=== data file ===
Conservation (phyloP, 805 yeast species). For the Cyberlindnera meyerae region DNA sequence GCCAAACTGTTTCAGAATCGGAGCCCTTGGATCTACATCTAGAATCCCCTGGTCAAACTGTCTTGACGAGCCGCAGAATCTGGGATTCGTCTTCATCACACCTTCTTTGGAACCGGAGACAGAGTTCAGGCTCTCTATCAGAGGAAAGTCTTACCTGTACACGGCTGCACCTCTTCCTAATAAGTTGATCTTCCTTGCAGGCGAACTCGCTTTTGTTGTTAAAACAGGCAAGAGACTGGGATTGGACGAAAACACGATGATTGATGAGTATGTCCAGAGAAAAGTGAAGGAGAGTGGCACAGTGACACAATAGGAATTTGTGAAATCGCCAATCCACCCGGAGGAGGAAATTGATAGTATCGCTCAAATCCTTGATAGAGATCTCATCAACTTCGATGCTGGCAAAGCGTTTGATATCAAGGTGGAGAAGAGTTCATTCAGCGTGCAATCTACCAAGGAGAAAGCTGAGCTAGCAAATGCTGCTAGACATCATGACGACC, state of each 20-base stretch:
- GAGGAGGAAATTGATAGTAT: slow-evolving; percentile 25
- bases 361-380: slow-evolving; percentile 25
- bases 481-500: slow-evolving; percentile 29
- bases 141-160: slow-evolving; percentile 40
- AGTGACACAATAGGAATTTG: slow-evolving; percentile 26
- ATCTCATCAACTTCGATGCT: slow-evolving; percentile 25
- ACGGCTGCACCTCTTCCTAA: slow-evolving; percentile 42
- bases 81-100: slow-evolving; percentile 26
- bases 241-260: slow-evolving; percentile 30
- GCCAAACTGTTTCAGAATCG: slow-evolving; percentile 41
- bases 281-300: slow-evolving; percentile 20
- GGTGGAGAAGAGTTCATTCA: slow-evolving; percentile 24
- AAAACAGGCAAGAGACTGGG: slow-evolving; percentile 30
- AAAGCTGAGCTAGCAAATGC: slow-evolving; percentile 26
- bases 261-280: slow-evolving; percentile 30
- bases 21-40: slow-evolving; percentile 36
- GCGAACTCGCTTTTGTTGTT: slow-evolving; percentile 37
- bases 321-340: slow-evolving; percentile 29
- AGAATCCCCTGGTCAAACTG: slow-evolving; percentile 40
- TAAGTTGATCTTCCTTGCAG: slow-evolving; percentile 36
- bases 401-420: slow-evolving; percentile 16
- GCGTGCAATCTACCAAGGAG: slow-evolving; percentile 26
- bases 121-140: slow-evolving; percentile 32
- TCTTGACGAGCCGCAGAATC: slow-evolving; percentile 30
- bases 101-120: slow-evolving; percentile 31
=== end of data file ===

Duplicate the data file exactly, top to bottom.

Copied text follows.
Conservation (phyloP, 805 yeast species). For the Cyberlindnera meyerae region DNA sequence GCCAAACTGTTTCAGAATCGGAGCCCTTGGATCTACATCTAGAATCCCCTGGTCAAACTGTCTTGACGAGCCGCAGAATCTGGGATTCGTCTTCATCACACCTTCTTTGGAACCGGAGACAGAGTTCAGGCTCTCTATCAGAGGAAAGTCTTACCTGTACACGGCTGCACCTCTTCCTAATAAGTTGATCTTCCTTGCAGGCGAACTCGCTTTTGTTGTTAAAACAGGCAAGAGACTGGGATTGGACGAAAACACGATGATTGATGAGTATGTCCAGAGAAAAGTGAAGGAGAGTGGCACAGTGACACAATAGGAATTTGTGAAATCGCCAATCCACCCGGAGGAGGAAATTGATAGTATCGCTCAAATCCTTGATAGAGATCTCATCAACTTCGATGCTGGCAAAGCGTTTGATATCAAGGTGGAGAAGAGTTCATTCAGCGTGCAATCTACCAAGGAGAAAGCTGAGCTAGCAAATGCTGCTAGACATCATGACGACC, state of each 20-base stretch:
- GAGGAGGAAATTGATAGTAT: slow-evolving; percentile 25
- bases 361-380: slow-evolving; percentile 25
- bases 481-500: slow-evolving; percentile 29
- bases 141-160: slow-evolving; percentile 40
- AGTGACACAATAGGAATTTG: slow-evolving; percentile 26
- ATCTCATCAACTTCGATGCT: slow-evolving; percentile 25
- ACGGCTGCACCTCTTCCTAA: slow-evolving; percentile 42
- bases 81-100: slow-evolving; percentile 26
- bases 241-260: slow-evolving; percentile 30
- GCCAAACTGTTTCAGAATCG: slow-evolving; percentile 41
- bases 281-300: slow-evolving; percentile 20
- GGTGGAGAAGAGTTCATTCA: slow-evolving; percentile 24
- AAAACAGGCAAGAGACTGGG: slow-evolving; percentile 30
- AAAGCTGAGCTAGCAAATGC: slow-evolving; percentile 26
- bases 261-280: slow-evolving; percentile 30
- bases 21-40: slow-evolving; percentile 36
- GCGAACTCGCTTTTGTTGTT: slow-evolving; percentile 37
- bases 321-340: slow-evolving; percentile 29
- AGAATCCCCTGGTCAAACTG: slow-evolving; percentile 40
- TAAGTTGATCTTCCTTGCAG: slow-evolving; percentile 36
- bases 401-420: slow-evolving; percentile 16
- GCGTGCAATCTACCAAGGAG: slow-evolving; percentile 26
- bases 121-140: slow-evolving; percentile 32
- TCTTGACGAGCCGCAGAATC: slow-evolving; percentile 30
- bases 101-120: slow-evolving; percentile 31